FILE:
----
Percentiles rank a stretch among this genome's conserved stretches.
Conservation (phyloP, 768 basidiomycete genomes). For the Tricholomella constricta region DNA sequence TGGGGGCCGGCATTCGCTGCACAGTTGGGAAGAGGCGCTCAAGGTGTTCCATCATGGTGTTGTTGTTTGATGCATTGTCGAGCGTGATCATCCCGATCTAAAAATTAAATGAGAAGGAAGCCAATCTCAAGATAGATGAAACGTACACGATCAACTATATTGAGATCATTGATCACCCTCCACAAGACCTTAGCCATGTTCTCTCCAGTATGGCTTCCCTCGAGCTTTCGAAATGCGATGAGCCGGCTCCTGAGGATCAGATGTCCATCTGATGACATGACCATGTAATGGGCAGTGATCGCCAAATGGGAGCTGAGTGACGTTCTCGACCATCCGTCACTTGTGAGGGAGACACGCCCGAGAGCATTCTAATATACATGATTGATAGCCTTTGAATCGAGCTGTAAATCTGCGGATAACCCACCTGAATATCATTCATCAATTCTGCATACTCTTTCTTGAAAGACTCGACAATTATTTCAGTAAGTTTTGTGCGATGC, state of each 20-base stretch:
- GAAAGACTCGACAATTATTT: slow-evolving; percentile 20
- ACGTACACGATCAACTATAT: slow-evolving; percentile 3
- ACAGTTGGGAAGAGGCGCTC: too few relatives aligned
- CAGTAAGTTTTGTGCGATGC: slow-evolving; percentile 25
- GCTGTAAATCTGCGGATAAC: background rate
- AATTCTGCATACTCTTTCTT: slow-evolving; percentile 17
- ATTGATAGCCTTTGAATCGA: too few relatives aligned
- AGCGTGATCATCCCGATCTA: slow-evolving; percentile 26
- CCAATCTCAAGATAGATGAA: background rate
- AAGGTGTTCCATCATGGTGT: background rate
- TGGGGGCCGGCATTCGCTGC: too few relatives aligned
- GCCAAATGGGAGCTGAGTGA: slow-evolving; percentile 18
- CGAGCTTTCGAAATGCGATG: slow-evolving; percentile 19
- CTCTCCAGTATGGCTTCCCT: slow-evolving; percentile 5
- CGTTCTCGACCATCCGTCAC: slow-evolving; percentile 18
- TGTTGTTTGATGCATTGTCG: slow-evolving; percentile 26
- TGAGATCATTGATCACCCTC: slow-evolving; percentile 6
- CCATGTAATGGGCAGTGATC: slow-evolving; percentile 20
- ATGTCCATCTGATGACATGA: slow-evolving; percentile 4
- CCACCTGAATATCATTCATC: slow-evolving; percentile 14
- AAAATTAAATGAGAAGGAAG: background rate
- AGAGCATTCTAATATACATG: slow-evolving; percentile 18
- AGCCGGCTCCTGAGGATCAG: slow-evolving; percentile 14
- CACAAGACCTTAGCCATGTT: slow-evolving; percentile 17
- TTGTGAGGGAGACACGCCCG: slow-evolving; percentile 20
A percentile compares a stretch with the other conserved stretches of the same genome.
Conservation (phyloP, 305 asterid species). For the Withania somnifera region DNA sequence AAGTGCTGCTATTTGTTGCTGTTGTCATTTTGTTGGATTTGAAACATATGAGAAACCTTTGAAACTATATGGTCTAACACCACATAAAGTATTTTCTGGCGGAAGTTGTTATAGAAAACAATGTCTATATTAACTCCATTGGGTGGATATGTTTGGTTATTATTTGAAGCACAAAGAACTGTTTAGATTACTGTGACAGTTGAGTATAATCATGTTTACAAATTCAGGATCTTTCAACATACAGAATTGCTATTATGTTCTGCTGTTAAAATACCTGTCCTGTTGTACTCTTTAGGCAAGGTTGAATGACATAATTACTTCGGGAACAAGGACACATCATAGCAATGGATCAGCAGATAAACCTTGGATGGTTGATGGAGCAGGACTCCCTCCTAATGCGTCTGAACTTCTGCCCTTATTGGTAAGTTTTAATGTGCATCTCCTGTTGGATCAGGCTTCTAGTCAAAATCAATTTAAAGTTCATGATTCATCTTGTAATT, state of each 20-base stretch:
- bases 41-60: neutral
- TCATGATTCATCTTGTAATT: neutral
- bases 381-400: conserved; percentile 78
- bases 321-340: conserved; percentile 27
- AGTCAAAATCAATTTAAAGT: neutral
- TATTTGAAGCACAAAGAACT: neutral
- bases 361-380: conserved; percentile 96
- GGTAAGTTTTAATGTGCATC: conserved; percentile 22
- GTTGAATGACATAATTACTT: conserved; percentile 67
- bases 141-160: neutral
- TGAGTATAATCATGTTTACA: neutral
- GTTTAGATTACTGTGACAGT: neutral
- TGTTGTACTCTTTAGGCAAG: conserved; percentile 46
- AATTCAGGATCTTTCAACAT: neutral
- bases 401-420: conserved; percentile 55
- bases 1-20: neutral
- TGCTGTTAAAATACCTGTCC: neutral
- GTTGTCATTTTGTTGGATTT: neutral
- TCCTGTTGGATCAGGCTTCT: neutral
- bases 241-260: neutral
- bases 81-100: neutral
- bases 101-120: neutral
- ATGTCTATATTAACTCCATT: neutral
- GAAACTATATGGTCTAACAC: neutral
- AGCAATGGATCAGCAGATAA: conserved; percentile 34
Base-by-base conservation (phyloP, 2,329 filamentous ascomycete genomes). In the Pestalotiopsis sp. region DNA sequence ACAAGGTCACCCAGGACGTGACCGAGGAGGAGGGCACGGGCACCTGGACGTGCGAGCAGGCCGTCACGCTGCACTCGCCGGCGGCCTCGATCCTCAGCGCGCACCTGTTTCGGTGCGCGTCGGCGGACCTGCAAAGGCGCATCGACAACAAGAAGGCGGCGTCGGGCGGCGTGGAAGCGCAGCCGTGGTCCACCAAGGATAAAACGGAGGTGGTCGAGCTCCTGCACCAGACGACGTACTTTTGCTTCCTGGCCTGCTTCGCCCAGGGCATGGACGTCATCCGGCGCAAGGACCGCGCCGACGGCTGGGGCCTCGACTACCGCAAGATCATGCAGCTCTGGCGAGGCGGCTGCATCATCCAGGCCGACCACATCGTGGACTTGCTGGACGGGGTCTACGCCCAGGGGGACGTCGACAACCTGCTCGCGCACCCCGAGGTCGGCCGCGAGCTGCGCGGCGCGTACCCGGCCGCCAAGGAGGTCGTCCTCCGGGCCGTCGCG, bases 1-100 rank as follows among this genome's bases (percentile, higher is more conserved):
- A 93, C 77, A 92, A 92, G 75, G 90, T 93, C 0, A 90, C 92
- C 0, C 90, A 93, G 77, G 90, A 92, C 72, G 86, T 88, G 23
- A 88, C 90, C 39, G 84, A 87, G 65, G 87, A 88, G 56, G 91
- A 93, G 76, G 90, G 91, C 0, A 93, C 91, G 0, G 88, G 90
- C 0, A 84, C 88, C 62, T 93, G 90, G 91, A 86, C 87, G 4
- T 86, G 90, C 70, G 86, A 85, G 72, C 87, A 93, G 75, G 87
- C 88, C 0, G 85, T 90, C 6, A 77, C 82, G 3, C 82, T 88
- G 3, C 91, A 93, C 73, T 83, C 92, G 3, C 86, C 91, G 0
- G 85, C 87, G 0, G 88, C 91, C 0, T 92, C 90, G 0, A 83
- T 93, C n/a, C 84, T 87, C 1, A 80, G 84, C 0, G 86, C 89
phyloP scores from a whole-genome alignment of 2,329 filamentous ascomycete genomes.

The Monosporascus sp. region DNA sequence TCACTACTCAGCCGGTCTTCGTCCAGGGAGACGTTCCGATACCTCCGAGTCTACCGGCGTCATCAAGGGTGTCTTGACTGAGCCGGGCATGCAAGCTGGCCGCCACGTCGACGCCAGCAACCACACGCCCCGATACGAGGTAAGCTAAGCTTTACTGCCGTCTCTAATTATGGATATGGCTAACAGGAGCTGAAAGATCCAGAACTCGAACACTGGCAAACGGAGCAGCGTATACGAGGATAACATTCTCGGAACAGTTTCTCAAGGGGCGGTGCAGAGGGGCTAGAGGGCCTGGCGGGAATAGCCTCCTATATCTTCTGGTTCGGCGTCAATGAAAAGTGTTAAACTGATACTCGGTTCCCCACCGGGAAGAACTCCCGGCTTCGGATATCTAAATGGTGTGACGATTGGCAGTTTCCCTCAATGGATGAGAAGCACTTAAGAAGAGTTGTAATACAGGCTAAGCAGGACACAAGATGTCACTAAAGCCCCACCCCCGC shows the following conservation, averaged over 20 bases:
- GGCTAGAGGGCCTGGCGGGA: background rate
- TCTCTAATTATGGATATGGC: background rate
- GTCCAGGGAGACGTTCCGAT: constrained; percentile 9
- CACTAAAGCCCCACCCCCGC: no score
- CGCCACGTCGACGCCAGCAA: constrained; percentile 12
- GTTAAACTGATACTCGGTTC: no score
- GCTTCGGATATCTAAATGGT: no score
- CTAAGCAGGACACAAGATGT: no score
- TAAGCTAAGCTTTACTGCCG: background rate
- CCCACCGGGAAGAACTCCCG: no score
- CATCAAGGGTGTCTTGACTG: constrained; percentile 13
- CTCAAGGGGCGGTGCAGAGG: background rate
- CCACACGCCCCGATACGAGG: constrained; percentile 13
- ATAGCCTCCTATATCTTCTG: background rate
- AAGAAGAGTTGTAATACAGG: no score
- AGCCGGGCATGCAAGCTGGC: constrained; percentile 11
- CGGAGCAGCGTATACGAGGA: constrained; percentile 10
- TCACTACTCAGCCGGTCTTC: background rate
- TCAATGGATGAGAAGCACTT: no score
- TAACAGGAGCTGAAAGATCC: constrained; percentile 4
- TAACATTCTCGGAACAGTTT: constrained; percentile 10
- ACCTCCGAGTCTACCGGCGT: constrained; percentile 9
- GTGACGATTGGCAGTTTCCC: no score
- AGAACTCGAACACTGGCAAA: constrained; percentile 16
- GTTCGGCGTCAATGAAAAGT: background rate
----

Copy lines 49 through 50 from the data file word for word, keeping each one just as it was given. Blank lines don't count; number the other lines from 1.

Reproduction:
- bases 241-260: neutral
- bases 81-100: neutral